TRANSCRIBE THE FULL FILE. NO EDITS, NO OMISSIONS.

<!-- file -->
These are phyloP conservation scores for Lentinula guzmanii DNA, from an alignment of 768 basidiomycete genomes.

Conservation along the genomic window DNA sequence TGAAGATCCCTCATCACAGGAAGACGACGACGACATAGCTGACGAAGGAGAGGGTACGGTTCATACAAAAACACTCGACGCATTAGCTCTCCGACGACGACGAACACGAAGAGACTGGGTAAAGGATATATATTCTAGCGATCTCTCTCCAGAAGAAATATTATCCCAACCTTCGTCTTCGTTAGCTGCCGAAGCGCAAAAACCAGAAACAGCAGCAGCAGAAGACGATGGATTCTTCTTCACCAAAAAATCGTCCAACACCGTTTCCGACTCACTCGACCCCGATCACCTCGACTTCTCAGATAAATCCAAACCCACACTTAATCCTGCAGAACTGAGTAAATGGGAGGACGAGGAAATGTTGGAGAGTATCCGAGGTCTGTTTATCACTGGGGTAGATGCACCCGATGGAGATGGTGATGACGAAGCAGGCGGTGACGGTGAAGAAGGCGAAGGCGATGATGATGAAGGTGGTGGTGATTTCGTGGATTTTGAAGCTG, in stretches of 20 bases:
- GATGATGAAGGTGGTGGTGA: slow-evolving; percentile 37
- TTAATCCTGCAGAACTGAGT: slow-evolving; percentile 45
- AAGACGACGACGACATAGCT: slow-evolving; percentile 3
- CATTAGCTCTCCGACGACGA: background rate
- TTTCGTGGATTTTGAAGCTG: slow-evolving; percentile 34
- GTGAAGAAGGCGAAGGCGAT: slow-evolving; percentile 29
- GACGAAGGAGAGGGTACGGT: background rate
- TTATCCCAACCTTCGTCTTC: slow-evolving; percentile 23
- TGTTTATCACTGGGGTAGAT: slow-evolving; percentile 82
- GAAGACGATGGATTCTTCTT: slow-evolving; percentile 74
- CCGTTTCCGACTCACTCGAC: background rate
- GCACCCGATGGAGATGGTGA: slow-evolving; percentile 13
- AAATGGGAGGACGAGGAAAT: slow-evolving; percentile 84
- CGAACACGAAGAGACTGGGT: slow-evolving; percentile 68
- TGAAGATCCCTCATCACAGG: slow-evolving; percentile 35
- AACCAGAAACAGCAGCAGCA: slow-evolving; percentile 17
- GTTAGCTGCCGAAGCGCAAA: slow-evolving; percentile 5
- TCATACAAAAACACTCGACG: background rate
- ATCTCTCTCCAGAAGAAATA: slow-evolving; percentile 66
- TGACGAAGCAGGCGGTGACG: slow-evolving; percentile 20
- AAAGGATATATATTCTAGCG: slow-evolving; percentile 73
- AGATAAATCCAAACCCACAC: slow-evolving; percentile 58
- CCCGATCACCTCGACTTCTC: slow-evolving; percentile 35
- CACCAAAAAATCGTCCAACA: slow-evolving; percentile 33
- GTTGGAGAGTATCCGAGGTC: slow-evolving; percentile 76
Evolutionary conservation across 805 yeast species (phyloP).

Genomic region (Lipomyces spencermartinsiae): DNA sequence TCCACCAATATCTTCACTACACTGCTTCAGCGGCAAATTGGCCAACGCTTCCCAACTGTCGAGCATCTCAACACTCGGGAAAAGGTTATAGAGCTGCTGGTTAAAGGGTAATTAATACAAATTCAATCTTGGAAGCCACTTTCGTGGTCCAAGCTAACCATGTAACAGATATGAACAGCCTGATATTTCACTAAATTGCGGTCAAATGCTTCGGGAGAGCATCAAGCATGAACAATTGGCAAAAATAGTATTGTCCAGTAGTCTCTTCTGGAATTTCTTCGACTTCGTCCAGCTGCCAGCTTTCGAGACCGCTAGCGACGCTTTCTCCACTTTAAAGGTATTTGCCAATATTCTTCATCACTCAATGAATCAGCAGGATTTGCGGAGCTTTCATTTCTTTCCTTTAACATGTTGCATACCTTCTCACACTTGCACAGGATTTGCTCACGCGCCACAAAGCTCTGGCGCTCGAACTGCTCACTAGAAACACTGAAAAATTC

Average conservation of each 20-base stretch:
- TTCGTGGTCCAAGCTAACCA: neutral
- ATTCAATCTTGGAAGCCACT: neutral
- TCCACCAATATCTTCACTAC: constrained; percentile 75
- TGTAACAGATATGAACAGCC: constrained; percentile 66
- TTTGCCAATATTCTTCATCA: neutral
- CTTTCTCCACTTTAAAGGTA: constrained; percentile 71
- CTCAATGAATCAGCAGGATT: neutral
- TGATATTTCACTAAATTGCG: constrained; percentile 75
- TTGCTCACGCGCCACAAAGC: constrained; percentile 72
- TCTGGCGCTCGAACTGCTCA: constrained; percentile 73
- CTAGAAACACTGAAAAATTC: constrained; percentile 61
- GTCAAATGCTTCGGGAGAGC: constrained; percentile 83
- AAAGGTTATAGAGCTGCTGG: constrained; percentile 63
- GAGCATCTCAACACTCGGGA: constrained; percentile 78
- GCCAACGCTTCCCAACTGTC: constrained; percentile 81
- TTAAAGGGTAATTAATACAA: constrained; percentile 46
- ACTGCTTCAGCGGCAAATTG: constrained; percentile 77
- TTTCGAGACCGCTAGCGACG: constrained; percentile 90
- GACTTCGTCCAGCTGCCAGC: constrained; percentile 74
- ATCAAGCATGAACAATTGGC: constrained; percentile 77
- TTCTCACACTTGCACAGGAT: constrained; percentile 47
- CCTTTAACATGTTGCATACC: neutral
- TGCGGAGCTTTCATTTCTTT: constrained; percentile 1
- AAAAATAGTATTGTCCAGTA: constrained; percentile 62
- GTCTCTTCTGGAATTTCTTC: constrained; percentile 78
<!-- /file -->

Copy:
These are phyloP conservation scores for Lentinula guzmanii DNA, from an alignment of 768 basidiomycete genomes.

Conservation along the genomic window DNA sequence TGAAGATCCCTCATCACAGGAAGACGACGACGACATAGCTGACGAAGGAGAGGGTACGGTTCATACAAAAACACTCGACGCATTAGCTCTCCGACGACGACGAACACGAAGAGACTGGGTAAAGGATATATATTCTAGCGATCTCTCTCCAGAAGAAATATTATCCCAACCTTCGTCTTCGTTAGCTGCCGAAGCGCAAAAACCAGAAACAGCAGCAGCAGAAGACGATGGATTCTTCTTCACCAAAAAATCGTCCAACACCGTTTCCGACTCACTCGACCCCGATCACCTCGACTTCTCAGATAAATCCAAACCCACACTTAATCCTGCAGAACTGAGTAAATGGGAGGACGAGGAAATGTTGGAGAGTATCCGAGGTCTGTTTATCACTGGGGTAGATGCACCCGATGGAGATGGTGATGACGAAGCAGGCGGTGACGGTGAAGAAGGCGAAGGCGATGATGATGAAGGTGGTGGTGATTTCGTGGATTTTGAAGCTG, in stretches of 20 bases:
- GATGATGAAGGTGGTGGTGA: slow-evolving; percentile 37
- TTAATCCTGCAGAACTGAGT: slow-evolving; percentile 45
- AAGACGACGACGACATAGCT: slow-evolving; percentile 3
- CATTAGCTCTCCGACGACGA: background rate
- TTTCGTGGATTTTGAAGCTG: slow-evolving; percentile 34
- GTGAAGAAGGCGAAGGCGAT: slow-evolving; percentile 29
- GACGAAGGAGAGGGTACGGT: background rate
- TTATCCCAACCTTCGTCTTC: slow-evolving; percentile 23
- TGTTTATCACTGGGGTAGAT: slow-evolving; percentile 82
- GAAGACGATGGATTCTTCTT: slow-evolving; percentile 74
- CCGTTTCCGACTCACTCGAC: background rate
- GCACCCGATGGAGATGGTGA: slow-evolving; percentile 13
- AAATGGGAGGACGAGGAAAT: slow-evolving; percentile 84
- CGAACACGAAGAGACTGGGT: slow-evolving; percentile 68
- TGAAGATCCCTCATCACAGG: slow-evolving; percentile 35
- AACCAGAAACAGCAGCAGCA: slow-evolving; percentile 17
- GTTAGCTGCCGAAGCGCAAA: slow-evolving; percentile 5
- TCATACAAAAACACTCGACG: background rate
- ATCTCTCTCCAGAAGAAATA: slow-evolving; percentile 66
- TGACGAAGCAGGCGGTGACG: slow-evolving; percentile 20
- AAAGGATATATATTCTAGCG: slow-evolving; percentile 73
- AGATAAATCCAAACCCACAC: slow-evolving; percentile 58
- CCCGATCACCTCGACTTCTC: slow-evolving; percentile 35
- CACCAAAAAATCGTCCAACA: slow-evolving; percentile 33
- GTTGGAGAGTATCCGAGGTC: slow-evolving; percentile 76
Evolutionary conservation across 805 yeast species (phyloP).

Genomic region (Lipomyces spencermartinsiae): DNA sequence TCCACCAATATCTTCACTACACTGCTTCAGCGGCAAATTGGCCAACGCTTCCCAACTGTCGAGCATCTCAACACTCGGGAAAAGGTTATAGAGCTGCTGGTTAAAGGGTAATTAATACAAATTCAATCTTGGAAGCCACTTTCGTGGTCCAAGCTAACCATGTAACAGATATGAACAGCCTGATATTTCACTAAATTGCGGTCAAATGCTTCGGGAGAGCATCAAGCATGAACAATTGGCAAAAATAGTATTGTCCAGTAGTCTCTTCTGGAATTTCTTCGACTTCGTCCAGCTGCCAGCTTTCGAGACCGCTAGCGACGCTTTCTCCACTTTAAAGGTATTTGCCAATATTCTTCATCACTCAATGAATCAGCAGGATTTGCGGAGCTTTCATTTCTTTCCTTTAACATGTTGCATACCTTCTCACACTTGCACAGGATTTGCTCACGCGCCACAAAGCTCTGGCGCTCGAACTGCTCACTAGAAACACTGAAAAATTC

Average conservation of each 20-base stretch:
- TTCGTGGTCCAAGCTAACCA: neutral
- ATTCAATCTTGGAAGCCACT: neutral
- TCCACCAATATCTTCACTAC: constrained; percentile 75
- TGTAACAGATATGAACAGCC: constrained; percentile 66
- TTTGCCAATATTCTTCATCA: neutral
- CTTTCTCCACTTTAAAGGTA: constrained; percentile 71
- CTCAATGAATCAGCAGGATT: neutral
- TGATATTTCACTAAATTGCG: constrained; percentile 75
- TTGCTCACGCGCCACAAAGC: constrained; percentile 72
- TCTGGCGCTCGAACTGCTCA: constrained; percentile 73
- CTAGAAACACTGAAAAATTC: constrained; percentile 61
- GTCAAATGCTTCGGGAGAGC: constrained; percentile 83
- AAAGGTTATAGAGCTGCTGG: constrained; percentile 63
- GAGCATCTCAACACTCGGGA: constrained; percentile 78
- GCCAACGCTTCCCAACTGTC: constrained; percentile 81
- TTAAAGGGTAATTAATACAA: constrained; percentile 46
- ACTGCTTCAGCGGCAAATTG: constrained; percentile 77
- TTTCGAGACCGCTAGCGACG: constrained; percentile 90
- GACTTCGTCCAGCTGCCAGC: constrained; percentile 74
- ATCAAGCATGAACAATTGGC: constrained; percentile 77
- TTCTCACACTTGCACAGGAT: constrained; percentile 47
- CCTTTAACATGTTGCATACC: neutral
- TGCGGAGCTTTCATTTCTTT: constrained; percentile 1
- AAAAATAGTATTGTCCAGTA: constrained; percentile 62
- GTCTCTTCTGGAATTTCTTC: constrained; percentile 78